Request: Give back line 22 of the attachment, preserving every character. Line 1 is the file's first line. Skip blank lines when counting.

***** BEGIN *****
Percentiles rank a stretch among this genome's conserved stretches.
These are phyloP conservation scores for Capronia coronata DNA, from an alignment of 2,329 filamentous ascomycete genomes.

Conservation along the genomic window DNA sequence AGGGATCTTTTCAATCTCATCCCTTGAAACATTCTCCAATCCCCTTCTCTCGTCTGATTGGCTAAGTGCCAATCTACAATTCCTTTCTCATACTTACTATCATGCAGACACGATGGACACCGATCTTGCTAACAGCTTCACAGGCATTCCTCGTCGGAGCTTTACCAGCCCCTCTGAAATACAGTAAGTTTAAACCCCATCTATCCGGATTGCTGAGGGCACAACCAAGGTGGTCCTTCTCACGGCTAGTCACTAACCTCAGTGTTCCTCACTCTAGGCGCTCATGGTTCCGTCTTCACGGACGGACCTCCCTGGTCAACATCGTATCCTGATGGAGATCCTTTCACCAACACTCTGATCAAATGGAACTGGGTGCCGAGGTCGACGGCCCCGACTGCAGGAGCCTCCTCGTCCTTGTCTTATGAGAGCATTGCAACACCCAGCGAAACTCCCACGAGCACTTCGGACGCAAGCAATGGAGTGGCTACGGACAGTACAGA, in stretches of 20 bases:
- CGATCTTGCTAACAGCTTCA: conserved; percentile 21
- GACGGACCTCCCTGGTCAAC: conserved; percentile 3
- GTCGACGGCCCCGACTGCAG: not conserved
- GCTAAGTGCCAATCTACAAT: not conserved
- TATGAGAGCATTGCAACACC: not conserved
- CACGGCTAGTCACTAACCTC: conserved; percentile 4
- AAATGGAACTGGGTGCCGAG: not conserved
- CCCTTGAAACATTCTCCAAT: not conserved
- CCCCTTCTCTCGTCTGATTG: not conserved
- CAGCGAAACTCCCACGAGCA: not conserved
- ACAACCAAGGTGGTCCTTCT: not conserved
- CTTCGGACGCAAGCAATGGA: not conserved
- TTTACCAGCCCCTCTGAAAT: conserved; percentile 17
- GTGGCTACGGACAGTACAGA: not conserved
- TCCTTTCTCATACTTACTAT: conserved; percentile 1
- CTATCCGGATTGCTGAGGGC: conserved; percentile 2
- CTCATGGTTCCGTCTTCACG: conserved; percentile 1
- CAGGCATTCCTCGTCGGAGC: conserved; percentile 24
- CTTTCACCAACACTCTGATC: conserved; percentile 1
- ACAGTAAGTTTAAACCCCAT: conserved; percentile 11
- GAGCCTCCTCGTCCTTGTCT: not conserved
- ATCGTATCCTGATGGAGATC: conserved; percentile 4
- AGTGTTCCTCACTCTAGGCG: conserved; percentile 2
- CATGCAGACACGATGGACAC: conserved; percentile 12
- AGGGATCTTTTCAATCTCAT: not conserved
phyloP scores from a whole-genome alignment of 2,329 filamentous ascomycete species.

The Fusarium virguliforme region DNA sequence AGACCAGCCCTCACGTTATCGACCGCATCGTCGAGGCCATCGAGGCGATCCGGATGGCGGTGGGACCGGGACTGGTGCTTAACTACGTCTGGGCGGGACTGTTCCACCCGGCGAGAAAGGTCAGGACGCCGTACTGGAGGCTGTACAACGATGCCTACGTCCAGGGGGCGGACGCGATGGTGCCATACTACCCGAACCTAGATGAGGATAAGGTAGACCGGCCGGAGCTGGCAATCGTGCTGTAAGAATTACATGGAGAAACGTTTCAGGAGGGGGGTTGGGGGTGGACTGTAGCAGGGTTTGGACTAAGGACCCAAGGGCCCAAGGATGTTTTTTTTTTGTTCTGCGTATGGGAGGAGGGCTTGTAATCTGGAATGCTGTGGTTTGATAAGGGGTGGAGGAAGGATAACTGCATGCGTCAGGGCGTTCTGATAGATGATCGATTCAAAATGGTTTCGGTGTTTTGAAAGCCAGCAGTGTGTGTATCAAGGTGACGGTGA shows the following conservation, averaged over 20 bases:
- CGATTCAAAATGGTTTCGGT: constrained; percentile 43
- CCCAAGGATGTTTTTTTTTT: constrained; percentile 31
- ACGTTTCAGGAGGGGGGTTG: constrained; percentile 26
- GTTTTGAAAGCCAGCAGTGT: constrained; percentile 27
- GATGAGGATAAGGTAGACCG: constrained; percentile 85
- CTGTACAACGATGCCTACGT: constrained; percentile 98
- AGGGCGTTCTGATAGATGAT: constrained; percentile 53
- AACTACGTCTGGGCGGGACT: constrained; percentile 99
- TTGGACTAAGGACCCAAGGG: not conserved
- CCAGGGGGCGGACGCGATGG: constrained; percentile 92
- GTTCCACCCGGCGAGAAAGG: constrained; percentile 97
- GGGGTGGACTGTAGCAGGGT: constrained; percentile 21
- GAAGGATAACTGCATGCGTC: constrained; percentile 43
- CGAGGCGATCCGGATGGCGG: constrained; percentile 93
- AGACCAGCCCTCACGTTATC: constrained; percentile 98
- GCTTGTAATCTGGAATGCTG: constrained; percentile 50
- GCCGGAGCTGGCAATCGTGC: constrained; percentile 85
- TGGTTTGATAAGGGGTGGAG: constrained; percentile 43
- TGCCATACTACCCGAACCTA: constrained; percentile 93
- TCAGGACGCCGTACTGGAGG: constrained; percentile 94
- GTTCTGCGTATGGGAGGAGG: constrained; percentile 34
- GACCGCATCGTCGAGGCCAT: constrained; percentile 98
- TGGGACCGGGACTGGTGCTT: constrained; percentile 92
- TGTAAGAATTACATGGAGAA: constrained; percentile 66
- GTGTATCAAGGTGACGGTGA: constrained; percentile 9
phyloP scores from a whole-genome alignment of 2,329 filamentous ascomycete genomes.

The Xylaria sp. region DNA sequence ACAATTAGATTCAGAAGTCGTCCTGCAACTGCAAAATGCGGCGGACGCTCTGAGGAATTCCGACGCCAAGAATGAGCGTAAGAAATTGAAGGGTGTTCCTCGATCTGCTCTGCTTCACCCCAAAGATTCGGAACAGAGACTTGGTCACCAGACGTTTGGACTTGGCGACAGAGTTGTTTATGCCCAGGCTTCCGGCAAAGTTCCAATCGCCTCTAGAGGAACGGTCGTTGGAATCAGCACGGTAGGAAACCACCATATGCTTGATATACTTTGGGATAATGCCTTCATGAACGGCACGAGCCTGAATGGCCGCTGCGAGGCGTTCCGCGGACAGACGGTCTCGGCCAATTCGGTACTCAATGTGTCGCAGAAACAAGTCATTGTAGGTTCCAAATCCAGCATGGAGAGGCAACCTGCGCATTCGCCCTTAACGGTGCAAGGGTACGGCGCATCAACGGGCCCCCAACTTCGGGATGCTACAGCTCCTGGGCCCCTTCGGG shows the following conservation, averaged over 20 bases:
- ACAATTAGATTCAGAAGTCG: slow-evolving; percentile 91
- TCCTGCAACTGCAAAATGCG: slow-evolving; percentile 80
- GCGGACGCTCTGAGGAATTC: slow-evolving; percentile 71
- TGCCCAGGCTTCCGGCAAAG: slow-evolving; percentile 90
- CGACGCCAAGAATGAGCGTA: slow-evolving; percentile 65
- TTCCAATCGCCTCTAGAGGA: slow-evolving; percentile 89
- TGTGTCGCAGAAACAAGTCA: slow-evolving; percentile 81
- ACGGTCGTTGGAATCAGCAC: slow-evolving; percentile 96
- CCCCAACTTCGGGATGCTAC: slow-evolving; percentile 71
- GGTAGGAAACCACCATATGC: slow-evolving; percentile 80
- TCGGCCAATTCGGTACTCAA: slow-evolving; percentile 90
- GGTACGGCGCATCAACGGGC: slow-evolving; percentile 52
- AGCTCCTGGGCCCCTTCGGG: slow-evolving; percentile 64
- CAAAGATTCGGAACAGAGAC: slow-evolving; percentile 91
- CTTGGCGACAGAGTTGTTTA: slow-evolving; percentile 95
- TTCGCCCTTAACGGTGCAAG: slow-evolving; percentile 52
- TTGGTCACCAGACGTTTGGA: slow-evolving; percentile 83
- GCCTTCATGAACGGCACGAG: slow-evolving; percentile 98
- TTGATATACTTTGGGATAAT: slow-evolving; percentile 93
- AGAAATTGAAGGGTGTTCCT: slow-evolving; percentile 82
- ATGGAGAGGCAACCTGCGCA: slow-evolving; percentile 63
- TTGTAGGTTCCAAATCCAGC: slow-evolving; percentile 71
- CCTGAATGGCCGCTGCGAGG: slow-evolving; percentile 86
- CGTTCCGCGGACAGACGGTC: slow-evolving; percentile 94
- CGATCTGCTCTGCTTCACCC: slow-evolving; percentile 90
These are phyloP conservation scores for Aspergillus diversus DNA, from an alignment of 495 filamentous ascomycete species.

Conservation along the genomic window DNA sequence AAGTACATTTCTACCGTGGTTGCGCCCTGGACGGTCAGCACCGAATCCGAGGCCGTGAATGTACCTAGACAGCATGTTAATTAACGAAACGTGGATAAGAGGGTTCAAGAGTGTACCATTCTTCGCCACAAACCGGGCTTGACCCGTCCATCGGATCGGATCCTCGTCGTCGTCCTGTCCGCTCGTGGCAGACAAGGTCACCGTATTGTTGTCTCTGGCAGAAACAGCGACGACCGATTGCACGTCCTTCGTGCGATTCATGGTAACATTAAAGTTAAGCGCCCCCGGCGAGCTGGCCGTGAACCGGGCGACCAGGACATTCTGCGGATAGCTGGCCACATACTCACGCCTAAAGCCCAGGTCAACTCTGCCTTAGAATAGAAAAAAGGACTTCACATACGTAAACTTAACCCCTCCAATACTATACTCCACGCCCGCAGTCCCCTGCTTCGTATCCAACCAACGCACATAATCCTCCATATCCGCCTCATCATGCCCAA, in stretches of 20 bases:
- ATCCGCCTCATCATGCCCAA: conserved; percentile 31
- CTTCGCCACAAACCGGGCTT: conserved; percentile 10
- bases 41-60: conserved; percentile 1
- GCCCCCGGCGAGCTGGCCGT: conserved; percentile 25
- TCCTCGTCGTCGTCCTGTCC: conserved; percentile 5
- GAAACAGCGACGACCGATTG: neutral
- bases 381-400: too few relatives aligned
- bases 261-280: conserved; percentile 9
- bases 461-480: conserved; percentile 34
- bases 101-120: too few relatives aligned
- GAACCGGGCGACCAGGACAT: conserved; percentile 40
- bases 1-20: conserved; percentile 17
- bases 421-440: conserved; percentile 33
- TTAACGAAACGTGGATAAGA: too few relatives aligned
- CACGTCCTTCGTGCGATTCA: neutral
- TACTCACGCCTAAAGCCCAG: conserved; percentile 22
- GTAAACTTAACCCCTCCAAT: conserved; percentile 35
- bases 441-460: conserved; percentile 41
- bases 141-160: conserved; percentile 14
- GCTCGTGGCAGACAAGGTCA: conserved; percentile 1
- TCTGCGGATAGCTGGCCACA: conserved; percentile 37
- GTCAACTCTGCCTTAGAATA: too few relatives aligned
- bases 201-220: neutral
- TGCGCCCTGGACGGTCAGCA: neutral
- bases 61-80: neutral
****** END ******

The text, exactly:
- CTTTCACCAACACTCTGATC: conserved; percentile 1